Búsqueda Imágenes Maps Play YouTube Noticias Gmail Drive Más »
Iniciar sesión
Usuarios de lectores de pantalla: deben hacer clic en este enlace para utilizar el modo de accesibilidad. Este modo tiene las mismas funciones esenciales pero funciona mejor con el lector.

Patentes

  1. Búsqueda avanzada de patentes
Número de publicaciónUS5490841 A
Tipo de publicaciónConcesión
Número de solicitudUS 08/282,608
Fecha de publicación13 Feb 1996
Fecha de presentación29 Jul 1994
Fecha de prioridad29 Jul 1994
TarifaCaducada
Número de publicación08282608, 282608, US 5490841 A, US 5490841A, US-A-5490841, US5490841 A, US5490841A
InventoresRobert M. Landis
Cesionario originalLandis; Robert M.
Exportar citaBiBTeX, EndNote, RefMan
Enlaces externos: USPTO, Cesión de USPTO, Espacenet
Safety sheath device
US 5490841 A
Resumen
A needle protection device is disclosed having an elongate housing with a longitudinal needle entrance portion defined between two housing side walls. At least one hinged door member is provided extending across the entrance portion to enclose the needle within the housing. In one embodiment the housing has a trap door attached by a resilient living hinge to one side wall and extending across the entrance portion to engage a door stop on the opposite side wall, so that the door is able to rotate about the hinge toward the first side wall to allow the needle to enter the housing, but is limited by the door stop in the degree of rotation away from the first side wall, thereby preventing a needle within the housing from exiting through the entrance portion. In alternative embodiments the door may extend less than the entire length of the housing and/or a needle engaging member, such as a needle engaging hook, may be provided to engage and retain the needle within the housing.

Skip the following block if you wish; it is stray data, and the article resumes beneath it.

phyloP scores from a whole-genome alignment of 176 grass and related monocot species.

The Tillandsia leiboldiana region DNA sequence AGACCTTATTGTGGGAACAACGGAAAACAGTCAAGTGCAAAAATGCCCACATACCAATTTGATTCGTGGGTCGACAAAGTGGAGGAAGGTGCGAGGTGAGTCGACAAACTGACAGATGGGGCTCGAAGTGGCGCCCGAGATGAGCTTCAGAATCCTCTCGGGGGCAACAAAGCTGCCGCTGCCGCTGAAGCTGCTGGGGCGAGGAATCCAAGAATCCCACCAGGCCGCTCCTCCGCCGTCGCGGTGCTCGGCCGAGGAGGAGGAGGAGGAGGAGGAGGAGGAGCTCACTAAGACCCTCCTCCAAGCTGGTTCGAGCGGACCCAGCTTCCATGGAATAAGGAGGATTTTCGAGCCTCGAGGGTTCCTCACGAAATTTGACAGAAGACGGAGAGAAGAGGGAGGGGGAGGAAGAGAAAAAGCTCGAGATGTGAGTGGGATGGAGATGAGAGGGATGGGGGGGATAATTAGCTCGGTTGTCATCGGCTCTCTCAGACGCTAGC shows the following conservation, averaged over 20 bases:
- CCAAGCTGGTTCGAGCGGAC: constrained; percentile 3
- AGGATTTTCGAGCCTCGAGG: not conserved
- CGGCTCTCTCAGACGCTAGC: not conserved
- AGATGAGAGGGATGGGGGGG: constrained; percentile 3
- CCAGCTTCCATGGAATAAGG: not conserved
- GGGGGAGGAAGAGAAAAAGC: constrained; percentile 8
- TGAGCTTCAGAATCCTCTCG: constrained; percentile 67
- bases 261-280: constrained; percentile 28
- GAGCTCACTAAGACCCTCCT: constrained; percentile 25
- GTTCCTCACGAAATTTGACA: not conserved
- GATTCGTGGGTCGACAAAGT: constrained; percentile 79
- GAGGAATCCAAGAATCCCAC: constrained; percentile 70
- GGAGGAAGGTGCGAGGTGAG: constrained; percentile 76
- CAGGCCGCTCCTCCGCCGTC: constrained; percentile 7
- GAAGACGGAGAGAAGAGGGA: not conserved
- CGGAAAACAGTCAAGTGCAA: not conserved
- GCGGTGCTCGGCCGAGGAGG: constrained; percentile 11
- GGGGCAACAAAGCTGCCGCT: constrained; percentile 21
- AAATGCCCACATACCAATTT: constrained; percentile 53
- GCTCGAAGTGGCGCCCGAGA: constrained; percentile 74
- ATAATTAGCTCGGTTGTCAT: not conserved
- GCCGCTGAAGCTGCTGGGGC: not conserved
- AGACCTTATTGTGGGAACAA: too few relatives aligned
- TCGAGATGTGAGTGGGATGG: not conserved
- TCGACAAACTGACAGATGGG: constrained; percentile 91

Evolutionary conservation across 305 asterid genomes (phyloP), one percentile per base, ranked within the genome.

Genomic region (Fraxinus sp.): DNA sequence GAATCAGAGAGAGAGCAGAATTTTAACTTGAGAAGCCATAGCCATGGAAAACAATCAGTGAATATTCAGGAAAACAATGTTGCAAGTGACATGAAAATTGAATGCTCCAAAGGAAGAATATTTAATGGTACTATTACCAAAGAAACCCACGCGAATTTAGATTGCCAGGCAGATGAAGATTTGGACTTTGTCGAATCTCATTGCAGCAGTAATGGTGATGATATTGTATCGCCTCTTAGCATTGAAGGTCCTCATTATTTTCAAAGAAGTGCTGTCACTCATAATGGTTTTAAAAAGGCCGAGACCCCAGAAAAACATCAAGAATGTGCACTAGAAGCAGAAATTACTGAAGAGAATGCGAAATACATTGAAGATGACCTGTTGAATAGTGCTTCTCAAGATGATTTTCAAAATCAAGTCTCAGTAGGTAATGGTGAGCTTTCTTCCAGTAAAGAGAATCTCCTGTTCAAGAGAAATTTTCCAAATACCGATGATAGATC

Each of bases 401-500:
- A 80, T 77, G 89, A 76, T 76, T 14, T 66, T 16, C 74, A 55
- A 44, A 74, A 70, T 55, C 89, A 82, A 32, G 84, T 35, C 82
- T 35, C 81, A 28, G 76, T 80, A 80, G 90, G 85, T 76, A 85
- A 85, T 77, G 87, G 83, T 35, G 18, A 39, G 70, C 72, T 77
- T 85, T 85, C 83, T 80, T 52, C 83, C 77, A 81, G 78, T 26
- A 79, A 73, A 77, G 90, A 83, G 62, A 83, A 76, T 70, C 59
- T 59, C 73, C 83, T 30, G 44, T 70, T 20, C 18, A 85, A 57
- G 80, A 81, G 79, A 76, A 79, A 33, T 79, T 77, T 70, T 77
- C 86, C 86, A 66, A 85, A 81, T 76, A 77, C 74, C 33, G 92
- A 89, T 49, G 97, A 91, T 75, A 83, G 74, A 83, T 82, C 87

Imágenes(9)
Previous page
Next page
Reclamaciones(30)